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Copyrights and wrongs

When firms abandon products - and toss away the key - users are the losers

By Simsom L. Garfinkel, 02/18/99

little more than a decade ago, Lotus Development Corp. reinvented the spreadsheet. A small group of developers at the company's Advanced Technology Group, including Pito Salas, Paul Kleppner, and Lynda Urgotis, started with the mission of making spreadsheets dramatically easier to use.

A big problem that many people have building complicated spreadsheets, they realized, was organizing the data. What should go in the horizontal rows? What should go in the vertical columns? Spreadsheets such as Microsoft Excel and Lotus 1-2-3 allow users to put any number or any formula in any cell on a huge two-dimensional array. Unfortunately, for most users, that flexibility provides more power than is needed and creates a lot of confusion in the process.

A few months after moving into an empty library in Cambridge, the group had come up with a better way. Instead of making the user type seemingly meaningless formulas like ''C1=A1-B1,'' and then having to replicate these formulas throughout the spreadsheet, the group created a prototype that let the user type meaningful formulas, like ''PROFIT=PRICE-COST.'' Many cells could then be labeled as PROFIT, PRICE, or COST cells, and the formula would be applied to each one. Users might create separate PROFIT, PRICE, and COST cells for each year that they were analyzing. Or - and this was the really radical idea - they might have different PROFIT, PRICE, and COST cells for different regions and for different years, creating a three-dimensional spreadsheet. The user might then add a fourth dimension, to investigate business scenarios, and a fifth dimension, to look at products.

Salas took a demo of his ''Modeler'' program on tour to some of Lotus's largest accounts in the spring of 1987 and got rave reviews. In September 1988 the company committed to the project, code-named ''Back Bay.'' The following month Steve Jobs visited the company and persuaded Lotus management to put Back Bay on Jobs's new computer, a black magnesium machine called the Nextcube. The product, which debuted in February 1991, was called Lotus Improv.

At this point, the story is better known. Jobs didn't do too well with Next: He never sold more than 100,000 of the black computers. So in 1992 Lotus ported Improv to Microsoft Windows 3.1. But it didn't do too well there, either. According to Kate Monaghan, a spokeswoman for Lotus, ''Improv won numerous awards as an innovative spreadsheet tool but was discontinued in April 1996 due to low sales. Customers had a hard time deciding between 1-2-3 or Improv and so stuck with 1-2-3, the industry standard.''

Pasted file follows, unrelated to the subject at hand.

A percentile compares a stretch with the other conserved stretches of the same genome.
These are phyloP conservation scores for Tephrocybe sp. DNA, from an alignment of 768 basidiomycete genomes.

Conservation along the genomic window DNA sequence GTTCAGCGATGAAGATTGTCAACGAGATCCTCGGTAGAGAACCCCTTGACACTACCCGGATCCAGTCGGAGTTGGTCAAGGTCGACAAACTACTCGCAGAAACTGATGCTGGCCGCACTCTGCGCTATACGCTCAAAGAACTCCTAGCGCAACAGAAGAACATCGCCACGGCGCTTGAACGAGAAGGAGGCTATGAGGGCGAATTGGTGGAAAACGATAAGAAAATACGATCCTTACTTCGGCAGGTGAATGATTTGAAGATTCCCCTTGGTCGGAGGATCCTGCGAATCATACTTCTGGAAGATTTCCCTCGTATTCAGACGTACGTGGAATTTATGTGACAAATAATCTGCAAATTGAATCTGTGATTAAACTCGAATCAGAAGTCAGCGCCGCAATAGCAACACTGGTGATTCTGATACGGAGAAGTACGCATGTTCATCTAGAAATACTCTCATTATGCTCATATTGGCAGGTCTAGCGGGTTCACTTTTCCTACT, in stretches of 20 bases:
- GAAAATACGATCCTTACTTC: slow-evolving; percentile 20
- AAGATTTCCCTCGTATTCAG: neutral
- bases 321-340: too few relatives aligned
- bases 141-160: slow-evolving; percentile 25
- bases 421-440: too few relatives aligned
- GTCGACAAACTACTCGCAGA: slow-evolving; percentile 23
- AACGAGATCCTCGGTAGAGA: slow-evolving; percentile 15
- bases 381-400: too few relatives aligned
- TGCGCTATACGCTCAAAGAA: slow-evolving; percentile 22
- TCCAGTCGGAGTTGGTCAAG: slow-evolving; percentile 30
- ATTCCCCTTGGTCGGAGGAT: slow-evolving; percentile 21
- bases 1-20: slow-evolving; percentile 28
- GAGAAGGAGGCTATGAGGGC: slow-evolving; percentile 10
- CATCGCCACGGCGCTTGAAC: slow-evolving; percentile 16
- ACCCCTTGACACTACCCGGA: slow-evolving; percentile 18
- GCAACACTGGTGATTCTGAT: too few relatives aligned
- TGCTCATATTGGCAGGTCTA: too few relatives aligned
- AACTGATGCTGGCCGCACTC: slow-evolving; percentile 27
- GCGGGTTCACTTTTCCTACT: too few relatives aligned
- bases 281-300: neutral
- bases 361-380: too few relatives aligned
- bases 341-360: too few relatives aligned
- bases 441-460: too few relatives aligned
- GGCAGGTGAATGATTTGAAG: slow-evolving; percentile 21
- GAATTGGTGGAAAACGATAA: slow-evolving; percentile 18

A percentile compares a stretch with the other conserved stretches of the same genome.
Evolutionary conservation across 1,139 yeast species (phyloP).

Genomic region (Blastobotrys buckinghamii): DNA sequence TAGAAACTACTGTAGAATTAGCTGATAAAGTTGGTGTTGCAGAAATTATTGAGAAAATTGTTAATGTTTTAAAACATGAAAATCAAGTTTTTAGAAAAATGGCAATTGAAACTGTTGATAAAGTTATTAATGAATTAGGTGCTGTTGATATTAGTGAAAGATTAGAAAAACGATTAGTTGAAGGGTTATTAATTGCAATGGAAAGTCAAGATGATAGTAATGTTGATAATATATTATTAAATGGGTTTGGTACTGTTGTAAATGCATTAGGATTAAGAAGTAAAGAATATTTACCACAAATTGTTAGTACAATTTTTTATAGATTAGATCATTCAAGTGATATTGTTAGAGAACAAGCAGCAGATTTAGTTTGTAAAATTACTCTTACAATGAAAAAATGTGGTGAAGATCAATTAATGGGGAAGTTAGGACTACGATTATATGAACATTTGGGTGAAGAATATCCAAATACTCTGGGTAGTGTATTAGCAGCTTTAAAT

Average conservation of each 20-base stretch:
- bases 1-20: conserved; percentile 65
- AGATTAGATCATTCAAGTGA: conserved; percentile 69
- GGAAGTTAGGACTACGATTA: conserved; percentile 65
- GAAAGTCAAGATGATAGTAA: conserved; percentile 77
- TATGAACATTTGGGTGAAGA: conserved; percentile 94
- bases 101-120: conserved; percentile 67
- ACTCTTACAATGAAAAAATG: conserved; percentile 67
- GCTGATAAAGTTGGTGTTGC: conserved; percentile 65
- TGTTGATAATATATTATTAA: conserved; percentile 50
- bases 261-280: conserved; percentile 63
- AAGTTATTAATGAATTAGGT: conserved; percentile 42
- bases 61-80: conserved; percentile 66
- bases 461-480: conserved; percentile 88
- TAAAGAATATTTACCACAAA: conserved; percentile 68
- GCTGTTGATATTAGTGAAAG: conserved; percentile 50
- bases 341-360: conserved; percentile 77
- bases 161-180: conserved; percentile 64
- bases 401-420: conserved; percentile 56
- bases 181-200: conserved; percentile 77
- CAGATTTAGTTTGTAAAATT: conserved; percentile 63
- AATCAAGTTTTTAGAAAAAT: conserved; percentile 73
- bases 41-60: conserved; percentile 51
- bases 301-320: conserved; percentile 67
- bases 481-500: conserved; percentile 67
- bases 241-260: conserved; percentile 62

Today the standard is no longer 1-2-3: it's Microsoft Excel. While Excel has a few of the features of Improv, it lacks the fundamental core.

I didn't really think much about Excel's shortcomings until a few months ago, when I started trying to build a series of extremely complicated Excel spreadsheets. I wanted to chart the sales of several products over time, exploring different economic and pricing scenarios. Then I wanted to look at different funding scenarios. That's five dimensions right there.

I am one of the few people who had a Next machine back in 1992, and I got to be pretty skilled at using Improv. So after spinning my wheels with Excel and buying more than $100 worth of books that promised to solve my problems, but delivered far less, I started hunting on the Internet. My Holy Grail was a 1993 copy of Lotus Improv 2.0 for Windows 3.1. After a lot of searching I found somebody who had an old copy, and I bought it for $75. I'm pleased to report that the program runs like a champ under Windows '98.

Unfortunately, that's the end of the story. I'm legally prohibited from making copies of Improv for my friends and coworkers. Improv is protected by copyright, and even though Lotus no longer sells or supports the product, that protection still holds. This is a kind of crime against society.

The purpose of copyrights is to give authors protection for their intellectual works, so that they will be motivated to produce new ones. It is a bargain between society and the inventor. If a company reneges on its side of the bargain - and in the case of Improv, Lotus surely has - the works protected by copyright should become public property. That is, I think that they should go into the public domain.

The implications of this argument go far beyond Improv. Dozens of software publishers have gone out of business and taken their wares with them. Just imagine what the world would be like if instead of killing their products, these companies had been forced to release them into the public domain. Today there would be more than a dozen free word processors and spreadsheets available for Windows, giving Microsoft a real run for its money. And if the companies had been compelled to release the source code for these products as well, then enterprising hobbyists would have ported these applications to the Linux operating system.

One of the prime offenders in this world of dead software is Apple, which has mothballed the Newton and all but given up on the Nextstep operating systems. Ultimately, it would probably be in the best interest of both Apple's shareholders and society as a whole for companies like Lotus and Improv to release their failed products to the public.

There is a simple reason they do not: If the public did a better job with the software, it would prove that these products died because of mismanagement, not because of the competitive environment.

This story ran on page C04 of the Boston Globe on 02/18/99.
© Copyright 1999 Globe Newspaper Company.

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